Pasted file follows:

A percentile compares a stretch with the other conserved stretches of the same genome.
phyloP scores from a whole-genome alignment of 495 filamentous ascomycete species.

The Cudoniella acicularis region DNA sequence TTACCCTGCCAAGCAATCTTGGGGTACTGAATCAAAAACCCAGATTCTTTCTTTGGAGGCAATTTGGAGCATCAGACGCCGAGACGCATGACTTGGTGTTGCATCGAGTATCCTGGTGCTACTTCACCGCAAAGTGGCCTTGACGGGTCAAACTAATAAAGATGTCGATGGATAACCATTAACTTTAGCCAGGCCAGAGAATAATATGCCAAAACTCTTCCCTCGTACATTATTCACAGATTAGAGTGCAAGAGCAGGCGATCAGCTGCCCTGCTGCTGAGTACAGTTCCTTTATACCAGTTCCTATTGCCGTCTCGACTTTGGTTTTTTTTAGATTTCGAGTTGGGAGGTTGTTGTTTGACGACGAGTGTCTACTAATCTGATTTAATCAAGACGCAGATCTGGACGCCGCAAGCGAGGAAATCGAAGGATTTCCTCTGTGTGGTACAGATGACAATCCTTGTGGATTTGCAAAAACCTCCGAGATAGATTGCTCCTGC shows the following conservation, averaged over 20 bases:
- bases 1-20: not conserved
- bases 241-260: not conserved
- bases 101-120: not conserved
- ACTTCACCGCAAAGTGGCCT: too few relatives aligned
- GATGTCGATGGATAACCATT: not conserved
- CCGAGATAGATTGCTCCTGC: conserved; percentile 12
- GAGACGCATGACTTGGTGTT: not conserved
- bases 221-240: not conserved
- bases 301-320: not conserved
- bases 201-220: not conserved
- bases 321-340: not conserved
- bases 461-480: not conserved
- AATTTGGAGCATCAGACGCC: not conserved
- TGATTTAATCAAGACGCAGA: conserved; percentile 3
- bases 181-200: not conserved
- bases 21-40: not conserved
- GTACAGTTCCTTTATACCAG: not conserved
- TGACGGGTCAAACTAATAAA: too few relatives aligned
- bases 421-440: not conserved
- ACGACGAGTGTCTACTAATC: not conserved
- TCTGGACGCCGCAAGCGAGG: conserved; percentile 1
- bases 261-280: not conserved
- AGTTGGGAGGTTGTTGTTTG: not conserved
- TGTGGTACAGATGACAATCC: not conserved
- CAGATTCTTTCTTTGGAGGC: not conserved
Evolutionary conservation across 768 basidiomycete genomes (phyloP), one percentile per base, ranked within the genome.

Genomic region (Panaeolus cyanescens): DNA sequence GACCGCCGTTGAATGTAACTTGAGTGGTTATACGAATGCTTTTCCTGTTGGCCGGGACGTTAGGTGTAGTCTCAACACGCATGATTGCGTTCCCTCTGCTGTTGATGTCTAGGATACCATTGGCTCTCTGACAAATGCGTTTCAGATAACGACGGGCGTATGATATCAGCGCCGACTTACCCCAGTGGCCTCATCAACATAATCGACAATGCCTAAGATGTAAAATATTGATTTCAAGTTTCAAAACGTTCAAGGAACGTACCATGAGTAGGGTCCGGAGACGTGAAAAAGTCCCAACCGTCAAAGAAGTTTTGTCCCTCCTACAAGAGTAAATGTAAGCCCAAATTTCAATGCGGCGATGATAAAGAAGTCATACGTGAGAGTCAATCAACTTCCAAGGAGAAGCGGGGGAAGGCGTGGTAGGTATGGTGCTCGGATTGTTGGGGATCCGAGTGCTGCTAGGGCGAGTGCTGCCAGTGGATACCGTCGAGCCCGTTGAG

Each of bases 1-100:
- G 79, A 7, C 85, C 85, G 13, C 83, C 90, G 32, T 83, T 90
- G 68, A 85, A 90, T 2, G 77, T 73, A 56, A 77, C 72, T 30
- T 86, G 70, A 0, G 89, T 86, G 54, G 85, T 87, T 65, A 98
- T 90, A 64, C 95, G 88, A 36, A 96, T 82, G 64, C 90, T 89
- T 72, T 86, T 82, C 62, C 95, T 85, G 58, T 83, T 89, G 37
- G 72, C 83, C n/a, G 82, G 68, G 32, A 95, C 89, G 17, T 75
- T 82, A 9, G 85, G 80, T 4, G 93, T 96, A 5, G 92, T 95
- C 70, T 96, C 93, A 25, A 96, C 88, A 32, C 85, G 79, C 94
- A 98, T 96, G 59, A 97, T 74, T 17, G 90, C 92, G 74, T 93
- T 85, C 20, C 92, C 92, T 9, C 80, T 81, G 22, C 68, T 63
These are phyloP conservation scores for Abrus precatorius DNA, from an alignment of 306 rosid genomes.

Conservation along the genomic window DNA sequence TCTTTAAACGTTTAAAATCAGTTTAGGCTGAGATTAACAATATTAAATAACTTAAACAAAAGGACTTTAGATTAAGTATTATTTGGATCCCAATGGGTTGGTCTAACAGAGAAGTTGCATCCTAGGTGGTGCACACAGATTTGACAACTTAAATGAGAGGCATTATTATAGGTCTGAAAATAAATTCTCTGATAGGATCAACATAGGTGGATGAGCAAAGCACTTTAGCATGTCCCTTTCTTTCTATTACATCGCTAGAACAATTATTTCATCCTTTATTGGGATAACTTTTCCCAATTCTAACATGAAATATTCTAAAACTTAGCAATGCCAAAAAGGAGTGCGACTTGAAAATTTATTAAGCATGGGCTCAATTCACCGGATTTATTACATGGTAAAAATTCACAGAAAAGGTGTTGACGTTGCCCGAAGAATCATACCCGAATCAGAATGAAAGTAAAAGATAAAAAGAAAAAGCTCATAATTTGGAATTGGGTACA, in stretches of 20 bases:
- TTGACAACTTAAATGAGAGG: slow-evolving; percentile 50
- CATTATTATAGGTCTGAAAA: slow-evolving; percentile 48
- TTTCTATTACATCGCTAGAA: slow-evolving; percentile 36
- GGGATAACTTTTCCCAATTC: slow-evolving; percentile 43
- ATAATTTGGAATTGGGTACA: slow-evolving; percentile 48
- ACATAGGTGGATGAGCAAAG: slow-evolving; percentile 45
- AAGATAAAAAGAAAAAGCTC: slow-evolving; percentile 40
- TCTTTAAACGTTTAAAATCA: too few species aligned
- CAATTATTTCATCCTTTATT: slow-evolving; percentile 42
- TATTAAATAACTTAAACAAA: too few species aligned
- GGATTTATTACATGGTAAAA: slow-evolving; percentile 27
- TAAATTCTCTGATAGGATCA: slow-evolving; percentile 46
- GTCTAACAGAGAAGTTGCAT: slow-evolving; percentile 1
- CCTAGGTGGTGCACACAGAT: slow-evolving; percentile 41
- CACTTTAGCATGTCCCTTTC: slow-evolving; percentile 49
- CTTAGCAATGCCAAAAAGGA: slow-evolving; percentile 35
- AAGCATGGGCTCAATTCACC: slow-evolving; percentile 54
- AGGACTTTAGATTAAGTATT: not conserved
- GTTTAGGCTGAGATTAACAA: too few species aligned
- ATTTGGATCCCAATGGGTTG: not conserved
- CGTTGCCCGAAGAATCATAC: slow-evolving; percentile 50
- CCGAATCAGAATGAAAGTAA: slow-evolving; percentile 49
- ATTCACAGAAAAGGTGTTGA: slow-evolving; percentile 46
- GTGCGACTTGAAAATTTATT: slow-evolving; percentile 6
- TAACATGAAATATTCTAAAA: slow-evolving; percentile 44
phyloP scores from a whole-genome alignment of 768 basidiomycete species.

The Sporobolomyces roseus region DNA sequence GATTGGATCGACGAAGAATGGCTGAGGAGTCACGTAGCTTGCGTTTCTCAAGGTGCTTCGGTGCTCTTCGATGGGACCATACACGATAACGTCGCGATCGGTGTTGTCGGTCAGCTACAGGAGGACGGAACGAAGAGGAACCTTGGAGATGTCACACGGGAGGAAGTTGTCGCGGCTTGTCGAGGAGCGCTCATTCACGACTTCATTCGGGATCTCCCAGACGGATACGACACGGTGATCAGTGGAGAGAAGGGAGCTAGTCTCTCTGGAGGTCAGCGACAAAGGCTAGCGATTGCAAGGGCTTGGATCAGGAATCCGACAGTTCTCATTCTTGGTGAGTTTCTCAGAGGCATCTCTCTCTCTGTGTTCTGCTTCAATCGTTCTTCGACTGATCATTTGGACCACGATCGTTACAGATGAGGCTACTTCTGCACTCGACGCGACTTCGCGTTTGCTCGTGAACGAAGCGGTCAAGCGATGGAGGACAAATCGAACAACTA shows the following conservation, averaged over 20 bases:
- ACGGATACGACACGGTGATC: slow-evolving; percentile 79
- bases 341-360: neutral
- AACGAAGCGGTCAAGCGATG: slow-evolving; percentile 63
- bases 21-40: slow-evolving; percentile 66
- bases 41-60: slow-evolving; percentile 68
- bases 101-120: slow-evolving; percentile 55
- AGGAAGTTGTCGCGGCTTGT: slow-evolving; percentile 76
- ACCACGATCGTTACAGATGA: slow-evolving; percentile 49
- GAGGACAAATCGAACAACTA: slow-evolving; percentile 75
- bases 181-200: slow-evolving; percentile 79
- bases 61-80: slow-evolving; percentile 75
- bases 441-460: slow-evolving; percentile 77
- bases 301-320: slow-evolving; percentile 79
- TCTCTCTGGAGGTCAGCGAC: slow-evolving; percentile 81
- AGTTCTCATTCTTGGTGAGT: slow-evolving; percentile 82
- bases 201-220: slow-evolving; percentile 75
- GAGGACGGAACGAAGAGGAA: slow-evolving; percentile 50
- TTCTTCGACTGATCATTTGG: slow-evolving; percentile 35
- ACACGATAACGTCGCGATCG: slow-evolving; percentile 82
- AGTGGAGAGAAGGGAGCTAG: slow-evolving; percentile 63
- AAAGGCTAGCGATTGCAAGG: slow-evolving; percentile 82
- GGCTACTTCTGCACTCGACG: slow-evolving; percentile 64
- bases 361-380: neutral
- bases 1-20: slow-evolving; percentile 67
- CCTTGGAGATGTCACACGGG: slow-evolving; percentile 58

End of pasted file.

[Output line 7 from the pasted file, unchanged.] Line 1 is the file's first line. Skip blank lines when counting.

- ACTTCACCGCAAAGTGGCCT: too few relatives aligned